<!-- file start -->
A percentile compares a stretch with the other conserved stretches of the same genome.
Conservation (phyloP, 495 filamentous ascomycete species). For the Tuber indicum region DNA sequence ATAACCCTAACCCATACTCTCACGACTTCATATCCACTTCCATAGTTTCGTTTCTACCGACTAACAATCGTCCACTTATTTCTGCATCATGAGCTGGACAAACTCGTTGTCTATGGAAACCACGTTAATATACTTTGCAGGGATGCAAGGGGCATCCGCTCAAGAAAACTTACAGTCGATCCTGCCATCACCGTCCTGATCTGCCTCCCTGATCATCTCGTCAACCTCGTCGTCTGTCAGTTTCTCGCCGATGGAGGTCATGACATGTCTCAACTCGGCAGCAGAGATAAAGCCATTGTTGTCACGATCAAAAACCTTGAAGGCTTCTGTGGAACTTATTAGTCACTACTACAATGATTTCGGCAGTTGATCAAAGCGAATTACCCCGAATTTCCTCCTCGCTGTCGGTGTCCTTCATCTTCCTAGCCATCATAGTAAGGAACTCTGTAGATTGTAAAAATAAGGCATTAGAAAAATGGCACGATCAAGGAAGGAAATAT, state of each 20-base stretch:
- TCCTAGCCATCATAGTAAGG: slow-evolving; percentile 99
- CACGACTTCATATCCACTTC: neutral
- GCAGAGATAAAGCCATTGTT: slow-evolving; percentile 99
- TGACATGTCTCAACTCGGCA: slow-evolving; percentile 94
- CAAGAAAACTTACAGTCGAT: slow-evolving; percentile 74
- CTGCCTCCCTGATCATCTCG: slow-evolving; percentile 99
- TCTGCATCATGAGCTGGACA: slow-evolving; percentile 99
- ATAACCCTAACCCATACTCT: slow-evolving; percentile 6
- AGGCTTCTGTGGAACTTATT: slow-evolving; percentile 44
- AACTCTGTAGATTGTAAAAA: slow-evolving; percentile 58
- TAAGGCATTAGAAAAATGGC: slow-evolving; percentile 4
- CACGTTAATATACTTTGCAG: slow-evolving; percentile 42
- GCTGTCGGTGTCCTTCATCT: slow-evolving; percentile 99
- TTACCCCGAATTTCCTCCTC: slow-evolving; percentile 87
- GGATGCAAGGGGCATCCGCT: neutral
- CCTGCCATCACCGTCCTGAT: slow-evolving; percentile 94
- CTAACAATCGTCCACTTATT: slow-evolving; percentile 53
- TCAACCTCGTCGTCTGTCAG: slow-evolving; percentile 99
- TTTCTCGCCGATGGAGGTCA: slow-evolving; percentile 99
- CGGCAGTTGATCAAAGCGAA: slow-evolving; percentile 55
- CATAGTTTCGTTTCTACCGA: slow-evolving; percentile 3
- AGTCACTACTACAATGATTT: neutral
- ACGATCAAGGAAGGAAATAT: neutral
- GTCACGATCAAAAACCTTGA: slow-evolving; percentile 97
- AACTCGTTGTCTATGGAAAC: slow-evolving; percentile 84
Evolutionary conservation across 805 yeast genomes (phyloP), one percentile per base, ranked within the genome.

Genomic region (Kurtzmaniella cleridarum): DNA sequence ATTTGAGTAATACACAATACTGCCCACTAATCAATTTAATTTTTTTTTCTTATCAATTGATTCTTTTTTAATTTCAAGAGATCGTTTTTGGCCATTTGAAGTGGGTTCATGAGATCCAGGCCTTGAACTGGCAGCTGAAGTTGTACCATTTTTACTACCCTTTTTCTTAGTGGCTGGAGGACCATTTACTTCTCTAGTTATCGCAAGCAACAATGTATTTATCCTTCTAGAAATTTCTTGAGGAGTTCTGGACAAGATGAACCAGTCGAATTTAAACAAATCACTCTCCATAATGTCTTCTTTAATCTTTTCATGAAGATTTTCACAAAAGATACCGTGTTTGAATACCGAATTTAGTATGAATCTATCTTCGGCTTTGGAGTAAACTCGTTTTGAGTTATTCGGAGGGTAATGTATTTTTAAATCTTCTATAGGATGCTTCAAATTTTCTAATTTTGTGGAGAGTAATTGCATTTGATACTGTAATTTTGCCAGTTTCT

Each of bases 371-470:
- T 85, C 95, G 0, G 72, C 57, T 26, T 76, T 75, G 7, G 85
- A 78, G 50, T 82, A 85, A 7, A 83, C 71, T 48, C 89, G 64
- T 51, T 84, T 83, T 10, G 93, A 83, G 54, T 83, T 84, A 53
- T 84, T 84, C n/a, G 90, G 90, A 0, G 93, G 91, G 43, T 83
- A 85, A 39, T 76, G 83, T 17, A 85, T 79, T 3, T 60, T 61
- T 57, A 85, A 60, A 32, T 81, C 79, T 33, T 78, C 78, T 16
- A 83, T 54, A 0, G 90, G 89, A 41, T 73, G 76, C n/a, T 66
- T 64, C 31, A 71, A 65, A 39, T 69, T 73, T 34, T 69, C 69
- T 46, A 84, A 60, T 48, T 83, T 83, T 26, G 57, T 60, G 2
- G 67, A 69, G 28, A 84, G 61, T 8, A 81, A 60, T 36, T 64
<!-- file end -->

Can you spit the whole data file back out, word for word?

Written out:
A percentile compares a stretch with the other conserved stretches of the same genome.
Conservation (phyloP, 495 filamentous ascomycete species). For the Tuber indicum region DNA sequence ATAACCCTAACCCATACTCTCACGACTTCATATCCACTTCCATAGTTTCGTTTCTACCGACTAACAATCGTCCACTTATTTCTGCATCATGAGCTGGACAAACTCGTTGTCTATGGAAACCACGTTAATATACTTTGCAGGGATGCAAGGGGCATCCGCTCAAGAAAACTTACAGTCGATCCTGCCATCACCGTCCTGATCTGCCTCCCTGATCATCTCGTCAACCTCGTCGTCTGTCAGTTTCTCGCCGATGGAGGTCATGACATGTCTCAACTCGGCAGCAGAGATAAAGCCATTGTTGTCACGATCAAAAACCTTGAAGGCTTCTGTGGAACTTATTAGTCACTACTACAATGATTTCGGCAGTTGATCAAAGCGAATTACCCCGAATTTCCTCCTCGCTGTCGGTGTCCTTCATCTTCCTAGCCATCATAGTAAGGAACTCTGTAGATTGTAAAAATAAGGCATTAGAAAAATGGCACGATCAAGGAAGGAAATAT, state of each 20-base stretch:
- TCCTAGCCATCATAGTAAGG: slow-evolving; percentile 99
- CACGACTTCATATCCACTTC: neutral
- GCAGAGATAAAGCCATTGTT: slow-evolving; percentile 99
- TGACATGTCTCAACTCGGCA: slow-evolving; percentile 94
- CAAGAAAACTTACAGTCGAT: slow-evolving; percentile 74
- CTGCCTCCCTGATCATCTCG: slow-evolving; percentile 99
- TCTGCATCATGAGCTGGACA: slow-evolving; percentile 99
- ATAACCCTAACCCATACTCT: slow-evolving; percentile 6
- AGGCTTCTGTGGAACTTATT: slow-evolving; percentile 44
- AACTCTGTAGATTGTAAAAA: slow-evolving; percentile 58
- TAAGGCATTAGAAAAATGGC: slow-evolving; percentile 4
- CACGTTAATATACTTTGCAG: slow-evolving; percentile 42
- GCTGTCGGTGTCCTTCATCT: slow-evolving; percentile 99
- TTACCCCGAATTTCCTCCTC: slow-evolving; percentile 87
- GGATGCAAGGGGCATCCGCT: neutral
- CCTGCCATCACCGTCCTGAT: slow-evolving; percentile 94
- CTAACAATCGTCCACTTATT: slow-evolving; percentile 53
- TCAACCTCGTCGTCTGTCAG: slow-evolving; percentile 99
- TTTCTCGCCGATGGAGGTCA: slow-evolving; percentile 99
- CGGCAGTTGATCAAAGCGAA: slow-evolving; percentile 55
- CATAGTTTCGTTTCTACCGA: slow-evolving; percentile 3
- AGTCACTACTACAATGATTT: neutral
- ACGATCAAGGAAGGAAATAT: neutral
- GTCACGATCAAAAACCTTGA: slow-evolving; percentile 97
- AACTCGTTGTCTATGGAAAC: slow-evolving; percentile 84
Evolutionary conservation across 805 yeast genomes (phyloP), one percentile per base, ranked within the genome.

Genomic region (Kurtzmaniella cleridarum): DNA sequence ATTTGAGTAATACACAATACTGCCCACTAATCAATTTAATTTTTTTTTCTTATCAATTGATTCTTTTTTAATTTCAAGAGATCGTTTTTGGCCATTTGAAGTGGGTTCATGAGATCCAGGCCTTGAACTGGCAGCTGAAGTTGTACCATTTTTACTACCCTTTTTCTTAGTGGCTGGAGGACCATTTACTTCTCTAGTTATCGCAAGCAACAATGTATTTATCCTTCTAGAAATTTCTTGAGGAGTTCTGGACAAGATGAACCAGTCGAATTTAAACAAATCACTCTCCATAATGTCTTCTTTAATCTTTTCATGAAGATTTTCACAAAAGATACCGTGTTTGAATACCGAATTTAGTATGAATCTATCTTCGGCTTTGGAGTAAACTCGTTTTGAGTTATTCGGAGGGTAATGTATTTTTAAATCTTCTATAGGATGCTTCAAATTTTCTAATTTTGTGGAGAGTAATTGCATTTGATACTGTAATTTTGCCAGTTTCT

Each of bases 371-470:
- T 85, C 95, G 0, G 72, C 57, T 26, T 76, T 75, G 7, G 85
- A 78, G 50, T 82, A 85, A 7, A 83, C 71, T 48, C 89, G 64
- T 51, T 84, T 83, T 10, G 93, A 83, G 54, T 83, T 84, A 53
- T 84, T 84, C n/a, G 90, G 90, A 0, G 93, G 91, G 43, T 83
- A 85, A 39, T 76, G 83, T 17, A 85, T 79, T 3, T 60, T 61
- T 57, A 85, A 60, A 32, T 81, C 79, T 33, T 78, C 78, T 16
- A 83, T 54, A 0, G 90, G 89, A 41, T 73, G 76, C n/a, T 66
- T 64, C 31, A 71, A 65, A 39, T 69, T 73, T 34, T 69, C 69
- T 46, A 84, A 60, T 48, T 83, T 83, T 26, G 57, T 60, G 2
- G 67, A 69, G 28, A 84, G 61, T 8, A 81, A 60, T 36, T 64